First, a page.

The Importance of Rehab Post Stroke
Although this does not represent the majority of clients we see at MD Health, we do occasionally work with clients who have previously had a stroke. Unfortunately, this kind of issue is not like a minor calf tear, which generally recovers after a predictable 6 weeks if managed well. Stroke rehabilitation can be lengthy and is very variable. It is dependent on both the area of the brain effected and the degree of damage caused by the stroke.
However, there are some basic fundamentals that we consider when designing a program that works specifically if you have had a stroke.
Look at the body head to toe with a Full Body Assessment, as a starting point
Just like anyone we look after at MD Health, the first thing we have to know is your strengths and weaknesses. In particular, the activation and control of the muscles that may have been affected by the stroke. Muscle strength and patterning post stroke needs to be re-trained which takes time and practice, practice, practice!
Looking at the joints is also extremely important. As the muscle function changes with a stroke, the joints are often not moved through their usual range. Or, as often or in the same way as before. This means they can become stiff and change the way they move. Making these findings and addressing this as part of a program is extremely important. We aim to restore your muscle and joint function to your best abilities.
Finally, having a stroke doesn’t stop you from having other joints issues. As with everyone else, knee arthritis or a disc bulge in the lower back can be present. These issues need to be discovered and incorporated into a rehabilitation program. Incorporating this will lead to achieving a good result.
It is important to look at your functional movements
The most debilitating aspect of a stroke is the inability to do your usual tasks, that most people take for granted. These can include, standing from a chair, turning a corner without falling down or getting out of bed. Along with specific muscle strengthening, identified from a Full Body Assessment, these functions need to be directly trained. The best way to improve your ability at doing a task is to practice that task, again and again. With the appropriate amount of support to challenge you, but whilst still achieving a goal. For example, if you can’t stand up from a regular chair, we would start with a raised chair. We would support you through both your arms until you can slowly perform the activity. When you get better, we slowly take support away. We would find the balance between making the training challenging, but not impossible to achieve. This balancing act is the key to improving your function through rehabilitation.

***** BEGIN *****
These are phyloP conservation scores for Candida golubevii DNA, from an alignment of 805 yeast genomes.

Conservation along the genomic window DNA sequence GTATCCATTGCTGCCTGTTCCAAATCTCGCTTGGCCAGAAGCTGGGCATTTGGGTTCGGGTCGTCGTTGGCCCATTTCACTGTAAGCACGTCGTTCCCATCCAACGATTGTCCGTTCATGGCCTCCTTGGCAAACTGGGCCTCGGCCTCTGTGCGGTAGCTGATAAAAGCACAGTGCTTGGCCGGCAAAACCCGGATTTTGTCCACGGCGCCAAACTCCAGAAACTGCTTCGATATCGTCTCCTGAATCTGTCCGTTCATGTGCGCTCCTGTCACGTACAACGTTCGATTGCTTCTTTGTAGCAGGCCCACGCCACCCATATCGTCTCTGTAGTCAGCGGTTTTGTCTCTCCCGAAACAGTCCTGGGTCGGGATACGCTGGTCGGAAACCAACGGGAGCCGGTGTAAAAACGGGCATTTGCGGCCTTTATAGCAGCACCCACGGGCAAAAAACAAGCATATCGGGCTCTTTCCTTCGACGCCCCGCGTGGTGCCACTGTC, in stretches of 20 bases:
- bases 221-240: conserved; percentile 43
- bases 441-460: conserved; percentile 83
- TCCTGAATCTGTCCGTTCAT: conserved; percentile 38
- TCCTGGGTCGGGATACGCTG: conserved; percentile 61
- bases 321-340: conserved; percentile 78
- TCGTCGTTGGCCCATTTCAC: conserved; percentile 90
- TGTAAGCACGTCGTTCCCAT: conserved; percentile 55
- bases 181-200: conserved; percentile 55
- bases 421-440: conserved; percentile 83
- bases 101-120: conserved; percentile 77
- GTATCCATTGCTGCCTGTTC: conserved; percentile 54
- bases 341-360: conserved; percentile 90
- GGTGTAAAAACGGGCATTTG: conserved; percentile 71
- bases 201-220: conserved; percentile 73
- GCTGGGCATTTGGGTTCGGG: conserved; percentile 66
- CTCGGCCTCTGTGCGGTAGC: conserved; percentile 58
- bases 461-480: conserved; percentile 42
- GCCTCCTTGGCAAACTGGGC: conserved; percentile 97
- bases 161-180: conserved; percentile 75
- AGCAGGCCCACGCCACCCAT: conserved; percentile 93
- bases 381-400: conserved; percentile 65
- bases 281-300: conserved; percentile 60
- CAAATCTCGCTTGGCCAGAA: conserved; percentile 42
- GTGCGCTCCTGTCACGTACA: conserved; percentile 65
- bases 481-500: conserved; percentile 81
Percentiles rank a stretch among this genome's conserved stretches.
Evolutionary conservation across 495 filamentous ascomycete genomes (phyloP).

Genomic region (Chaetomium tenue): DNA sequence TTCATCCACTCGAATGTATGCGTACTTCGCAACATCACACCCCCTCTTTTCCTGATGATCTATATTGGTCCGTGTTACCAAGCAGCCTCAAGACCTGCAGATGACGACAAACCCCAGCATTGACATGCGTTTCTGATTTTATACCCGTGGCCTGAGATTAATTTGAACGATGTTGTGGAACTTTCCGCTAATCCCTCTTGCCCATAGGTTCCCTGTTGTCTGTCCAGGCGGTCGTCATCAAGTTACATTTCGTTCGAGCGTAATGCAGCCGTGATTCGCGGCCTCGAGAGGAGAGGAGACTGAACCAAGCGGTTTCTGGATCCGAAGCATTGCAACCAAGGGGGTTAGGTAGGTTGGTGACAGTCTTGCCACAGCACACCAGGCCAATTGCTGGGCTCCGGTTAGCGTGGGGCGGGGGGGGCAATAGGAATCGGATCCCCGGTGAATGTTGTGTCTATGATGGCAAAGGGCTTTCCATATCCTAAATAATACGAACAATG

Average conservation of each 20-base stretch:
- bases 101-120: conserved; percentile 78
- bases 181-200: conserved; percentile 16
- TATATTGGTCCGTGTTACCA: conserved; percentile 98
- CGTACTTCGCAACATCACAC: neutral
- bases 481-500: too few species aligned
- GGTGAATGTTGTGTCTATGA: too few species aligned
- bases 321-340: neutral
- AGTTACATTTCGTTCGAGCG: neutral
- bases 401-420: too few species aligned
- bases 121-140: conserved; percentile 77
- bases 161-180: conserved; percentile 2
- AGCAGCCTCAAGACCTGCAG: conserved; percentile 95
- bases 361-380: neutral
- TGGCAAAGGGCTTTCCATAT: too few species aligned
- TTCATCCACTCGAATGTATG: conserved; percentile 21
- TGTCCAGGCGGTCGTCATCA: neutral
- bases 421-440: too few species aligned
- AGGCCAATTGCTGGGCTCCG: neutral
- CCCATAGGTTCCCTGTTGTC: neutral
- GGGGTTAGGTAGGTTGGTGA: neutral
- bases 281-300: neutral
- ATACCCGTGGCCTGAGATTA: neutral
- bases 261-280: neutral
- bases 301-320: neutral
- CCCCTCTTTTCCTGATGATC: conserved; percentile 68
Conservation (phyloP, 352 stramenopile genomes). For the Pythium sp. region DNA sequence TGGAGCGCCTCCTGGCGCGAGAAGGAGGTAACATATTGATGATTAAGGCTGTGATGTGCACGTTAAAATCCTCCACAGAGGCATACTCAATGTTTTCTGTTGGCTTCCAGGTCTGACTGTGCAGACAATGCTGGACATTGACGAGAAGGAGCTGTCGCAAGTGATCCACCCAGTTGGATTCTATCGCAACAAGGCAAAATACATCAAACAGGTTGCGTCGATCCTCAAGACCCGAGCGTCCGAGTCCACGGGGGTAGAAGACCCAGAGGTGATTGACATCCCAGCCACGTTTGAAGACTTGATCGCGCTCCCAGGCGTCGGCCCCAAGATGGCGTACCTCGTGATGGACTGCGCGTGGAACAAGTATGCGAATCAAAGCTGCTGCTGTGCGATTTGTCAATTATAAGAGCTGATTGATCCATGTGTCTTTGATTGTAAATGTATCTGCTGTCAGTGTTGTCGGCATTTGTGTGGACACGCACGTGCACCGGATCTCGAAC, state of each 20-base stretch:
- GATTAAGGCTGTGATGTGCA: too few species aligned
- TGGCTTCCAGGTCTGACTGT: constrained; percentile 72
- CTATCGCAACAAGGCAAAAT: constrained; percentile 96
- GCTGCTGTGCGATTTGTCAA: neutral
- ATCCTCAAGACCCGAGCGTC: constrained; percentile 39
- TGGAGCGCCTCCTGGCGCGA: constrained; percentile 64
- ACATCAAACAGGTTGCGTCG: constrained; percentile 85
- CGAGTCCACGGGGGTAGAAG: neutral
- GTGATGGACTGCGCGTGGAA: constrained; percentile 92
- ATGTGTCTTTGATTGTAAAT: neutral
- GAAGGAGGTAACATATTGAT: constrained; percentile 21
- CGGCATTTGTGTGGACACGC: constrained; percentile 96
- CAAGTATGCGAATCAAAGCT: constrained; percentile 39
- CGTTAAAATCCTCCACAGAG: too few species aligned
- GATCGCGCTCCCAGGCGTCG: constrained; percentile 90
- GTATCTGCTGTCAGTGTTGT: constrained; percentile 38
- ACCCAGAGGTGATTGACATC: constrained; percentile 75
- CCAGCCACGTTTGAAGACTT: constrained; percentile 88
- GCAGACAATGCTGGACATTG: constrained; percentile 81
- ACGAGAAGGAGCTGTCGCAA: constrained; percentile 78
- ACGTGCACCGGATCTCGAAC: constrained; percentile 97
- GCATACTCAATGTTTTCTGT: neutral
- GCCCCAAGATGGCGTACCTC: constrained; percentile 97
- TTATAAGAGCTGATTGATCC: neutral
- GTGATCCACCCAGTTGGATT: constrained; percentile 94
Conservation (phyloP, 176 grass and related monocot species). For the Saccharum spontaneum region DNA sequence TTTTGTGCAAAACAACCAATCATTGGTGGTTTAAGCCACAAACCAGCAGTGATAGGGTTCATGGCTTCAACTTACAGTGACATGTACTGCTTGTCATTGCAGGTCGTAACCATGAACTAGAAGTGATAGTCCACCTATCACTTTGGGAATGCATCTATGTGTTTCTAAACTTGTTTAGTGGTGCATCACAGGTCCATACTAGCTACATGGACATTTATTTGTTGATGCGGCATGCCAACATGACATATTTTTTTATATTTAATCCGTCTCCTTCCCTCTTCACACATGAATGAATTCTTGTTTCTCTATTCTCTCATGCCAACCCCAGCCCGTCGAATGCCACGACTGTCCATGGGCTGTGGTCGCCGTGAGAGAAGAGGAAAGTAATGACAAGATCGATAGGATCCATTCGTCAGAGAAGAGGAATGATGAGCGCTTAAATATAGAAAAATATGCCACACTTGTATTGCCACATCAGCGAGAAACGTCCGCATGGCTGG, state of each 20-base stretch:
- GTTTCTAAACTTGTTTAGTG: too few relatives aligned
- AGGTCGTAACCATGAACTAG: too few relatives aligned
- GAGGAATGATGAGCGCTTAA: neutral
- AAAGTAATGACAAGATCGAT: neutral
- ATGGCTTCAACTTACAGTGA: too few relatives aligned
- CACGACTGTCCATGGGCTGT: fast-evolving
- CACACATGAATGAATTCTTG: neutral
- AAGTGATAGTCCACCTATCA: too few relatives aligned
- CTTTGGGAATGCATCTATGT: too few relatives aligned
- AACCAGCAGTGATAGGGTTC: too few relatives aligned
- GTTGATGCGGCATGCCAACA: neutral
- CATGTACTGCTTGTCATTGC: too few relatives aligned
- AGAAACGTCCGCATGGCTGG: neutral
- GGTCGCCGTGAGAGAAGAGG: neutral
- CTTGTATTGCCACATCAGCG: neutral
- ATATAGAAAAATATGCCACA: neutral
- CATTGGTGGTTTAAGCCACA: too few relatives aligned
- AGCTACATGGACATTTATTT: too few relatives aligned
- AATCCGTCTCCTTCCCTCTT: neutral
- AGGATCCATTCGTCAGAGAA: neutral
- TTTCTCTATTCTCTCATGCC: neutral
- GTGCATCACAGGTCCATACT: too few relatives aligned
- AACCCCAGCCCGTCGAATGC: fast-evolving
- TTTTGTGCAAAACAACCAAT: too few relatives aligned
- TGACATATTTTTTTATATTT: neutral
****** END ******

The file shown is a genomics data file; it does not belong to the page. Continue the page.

Finally, improvement after a stroke takes time, in an unpredictable way
Unfortunately, no one knows exactly how much time you will need to recover from your stroke. We just have to work with what you can do and try to help you function better. This does not mean that there is no point in rehabilitation. If you do the work, you will improve. The speed, amount and degree of improvement is different for everyone. So, stay patient and keep doing the work!
Finally, working muscles that are affected by damage to the nerves is MORE fatiguing than muscle training in general. This is normal. We often find that during a session, we will be doing an exercise and you are fine, than suddenly you are tired and need to rest. This happens without warning and NOT in a progressive fashion, it just happens. This is why patience is so important. This is part of the process and needs to be understood.
We have seen great results and we have seen poor results after a stroke. Some we had control over and others we did not. However, you always have a choice. If you do the work, you give yourself the best chance to live the best life you can, despite your stroke.
Want to know more?
If you would like more information or have any questions about the importance of glute strength and how exercise can help improve this please comment below!
Or are you a new client and would like to book for a FREE full body assessment with one of our Physiotherapists or Exercise Physiologists? Book online, call us on 03 9857 0644 (Kew East), 03 9842 6696 (Doncaster East) or send us an email at firstname.lastname@example.org